"135. The marine surveyors and Coast Guard inspectors testifying on appropriate intervals for removal of fasteners, and refastening in general, had widely varying opinions. None identified written guidance or even alluded to written guidance."

Here begins the Coast Guard's shifting of the blame. What he's saying is that since there is no written 'guidance' - and note the peculiar use of that word - that it's not the certifying authority's responsibility to KNOW when fasteners should be pulled and checked. In attempting to shirk responsibility, the writer is unwittingly exposing his agency's incompetence. Imagine if the NTSB made such comments in an official report on an air disaster! "We couldn't find any written guidance for over 50 years so we just kept approving it anyway." This same excuse appears yet again in the conclusions section of the report.

Moreover, you may have noted the subtle inclusion of "marine surveyors" along with "Coast Guard Inspectors" in that comment. They apparently didn't want to feel alone in their ignorance so they had to include the private sector as well.

"136. The fuel tanks were supported with transverse saddles. The aft saddle supports had failed, allowing the weight of the tanks to be partially supported by a bottom transverse plank. The wear on this plank indicated that this condition existed for some time. There was no evidence in March 1993 that this circumstance had any adverse affect on the integrity of the hull." [boldface added].

Amazing! Here he's not saying that the broken tank saddle didn't exist 8 months ago in March, but rather that there's "no evidence" that this had "an adverse effect" on the intergrity of the hull.

Next, I'll go to item #6 of the conclusions section:

"6. The unintended support of the fuel tank aft transverse saddle by a bottom plank may have placed forces on the garboard joint over time, contributing to the entry of water and the abnormal corrosion rate in the area. However, corrosion of the fasteners in other planks and battens indicates that other factors were more significant."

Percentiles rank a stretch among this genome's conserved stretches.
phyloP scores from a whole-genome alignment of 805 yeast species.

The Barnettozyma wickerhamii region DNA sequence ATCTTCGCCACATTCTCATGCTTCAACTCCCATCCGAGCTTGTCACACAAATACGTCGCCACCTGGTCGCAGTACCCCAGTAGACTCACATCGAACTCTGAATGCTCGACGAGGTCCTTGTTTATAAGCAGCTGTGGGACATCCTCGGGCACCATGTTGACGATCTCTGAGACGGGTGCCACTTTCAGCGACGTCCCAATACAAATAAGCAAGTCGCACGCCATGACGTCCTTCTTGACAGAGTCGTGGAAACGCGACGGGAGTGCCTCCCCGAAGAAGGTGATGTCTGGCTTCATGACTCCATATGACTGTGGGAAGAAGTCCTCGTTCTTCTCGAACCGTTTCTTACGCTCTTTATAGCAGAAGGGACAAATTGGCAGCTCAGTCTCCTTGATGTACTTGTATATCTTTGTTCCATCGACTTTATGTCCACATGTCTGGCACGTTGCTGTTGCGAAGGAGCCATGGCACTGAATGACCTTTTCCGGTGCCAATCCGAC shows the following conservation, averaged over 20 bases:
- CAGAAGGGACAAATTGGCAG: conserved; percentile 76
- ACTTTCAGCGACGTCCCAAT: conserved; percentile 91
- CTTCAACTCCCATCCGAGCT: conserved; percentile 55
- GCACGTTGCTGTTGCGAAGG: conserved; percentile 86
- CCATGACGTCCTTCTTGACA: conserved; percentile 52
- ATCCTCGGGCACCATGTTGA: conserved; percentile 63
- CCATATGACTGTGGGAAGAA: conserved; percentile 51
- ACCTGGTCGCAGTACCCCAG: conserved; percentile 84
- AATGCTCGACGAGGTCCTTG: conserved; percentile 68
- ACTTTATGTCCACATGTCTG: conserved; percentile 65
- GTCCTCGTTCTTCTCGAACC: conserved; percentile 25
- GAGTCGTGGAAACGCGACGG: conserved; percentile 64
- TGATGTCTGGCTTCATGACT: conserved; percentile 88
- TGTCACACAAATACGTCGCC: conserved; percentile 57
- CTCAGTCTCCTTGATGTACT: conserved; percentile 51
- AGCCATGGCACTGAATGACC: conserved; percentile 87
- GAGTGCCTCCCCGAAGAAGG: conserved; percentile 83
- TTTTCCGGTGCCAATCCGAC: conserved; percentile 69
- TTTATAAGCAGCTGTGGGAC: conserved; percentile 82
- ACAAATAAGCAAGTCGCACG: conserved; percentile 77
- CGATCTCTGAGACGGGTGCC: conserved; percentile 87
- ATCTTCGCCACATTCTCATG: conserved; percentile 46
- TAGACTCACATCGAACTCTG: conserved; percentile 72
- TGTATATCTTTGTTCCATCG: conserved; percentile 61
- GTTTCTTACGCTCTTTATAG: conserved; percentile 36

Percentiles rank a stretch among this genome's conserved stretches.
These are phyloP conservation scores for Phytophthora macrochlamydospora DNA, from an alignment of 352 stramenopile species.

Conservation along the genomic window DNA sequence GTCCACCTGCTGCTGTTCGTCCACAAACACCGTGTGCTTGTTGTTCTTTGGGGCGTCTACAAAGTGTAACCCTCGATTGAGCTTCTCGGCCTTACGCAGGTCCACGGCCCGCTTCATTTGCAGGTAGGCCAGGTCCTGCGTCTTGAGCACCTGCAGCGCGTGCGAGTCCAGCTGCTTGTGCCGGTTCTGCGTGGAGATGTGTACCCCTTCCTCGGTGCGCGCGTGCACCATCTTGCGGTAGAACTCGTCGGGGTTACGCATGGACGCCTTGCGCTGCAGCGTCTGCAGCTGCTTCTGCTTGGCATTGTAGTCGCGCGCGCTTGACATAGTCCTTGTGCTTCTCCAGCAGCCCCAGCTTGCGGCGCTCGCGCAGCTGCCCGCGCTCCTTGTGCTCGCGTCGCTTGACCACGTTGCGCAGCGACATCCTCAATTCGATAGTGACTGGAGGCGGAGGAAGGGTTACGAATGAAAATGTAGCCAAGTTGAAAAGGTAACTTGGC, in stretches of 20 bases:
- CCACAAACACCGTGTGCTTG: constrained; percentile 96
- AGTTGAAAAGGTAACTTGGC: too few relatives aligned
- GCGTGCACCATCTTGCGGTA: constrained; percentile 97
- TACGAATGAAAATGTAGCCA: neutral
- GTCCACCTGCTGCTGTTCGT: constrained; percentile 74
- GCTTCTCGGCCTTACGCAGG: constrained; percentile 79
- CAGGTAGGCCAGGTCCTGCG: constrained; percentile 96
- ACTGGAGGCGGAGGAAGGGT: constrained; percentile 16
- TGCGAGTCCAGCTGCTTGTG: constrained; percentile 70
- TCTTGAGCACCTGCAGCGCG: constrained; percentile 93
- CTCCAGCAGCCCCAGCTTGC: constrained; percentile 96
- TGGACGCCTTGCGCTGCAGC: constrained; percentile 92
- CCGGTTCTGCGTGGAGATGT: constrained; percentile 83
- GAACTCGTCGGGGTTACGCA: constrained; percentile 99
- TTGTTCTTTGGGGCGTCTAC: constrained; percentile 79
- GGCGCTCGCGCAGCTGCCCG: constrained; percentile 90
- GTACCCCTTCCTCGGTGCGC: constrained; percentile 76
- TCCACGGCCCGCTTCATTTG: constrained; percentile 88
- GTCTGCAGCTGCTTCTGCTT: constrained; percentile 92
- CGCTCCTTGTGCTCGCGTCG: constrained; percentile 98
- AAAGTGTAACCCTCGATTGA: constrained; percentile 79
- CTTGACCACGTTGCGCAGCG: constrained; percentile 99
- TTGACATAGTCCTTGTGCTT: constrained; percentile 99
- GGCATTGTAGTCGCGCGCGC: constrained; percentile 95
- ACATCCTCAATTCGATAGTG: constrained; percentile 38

This statement is truly amazing. Here we have the aft end of the fuel tank support sitting not on a longitudinal plank, but a transverse plank. And the writer would have us believe that there more significant factors? And just what are those "other factors?" Well, he doesn't say. Corrosion in other planks? But he's talking about the plank that the saddle is resting on. What do other planks have to do with the failure of this one? How large was the tank? How much weight was resting on that plank? Again, the report is silent on critical evidence.

These statements in and of themselves destroy all credibility of this report. it's like justifying a flat tire by saying that it's only flat in one place.

This ends the narration of the investigation into the cause of the tragedy. The astute investigator will note that this report is as remarkable for what it does say as it doesn't say. This is followed by a list of 35 conclusions and 17 recommendations, most of which seem designed to deflect responsibility and disguise the Coast Guards own failures. (next)

 

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About Author:
David H. Pascoe is a marine surveyor (retired) with 40 years' experience.

He is author and publisher of power boat books:

"Mid Size Power Boats"
"Surveying Fiberglass Power Boats" 2E
"Buyers' Guide to Outboard Boats"
"Marine Investigations"

Visit  yachtsurvey.com  for more than 160 online articles.

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Page last updated May 2, 2015.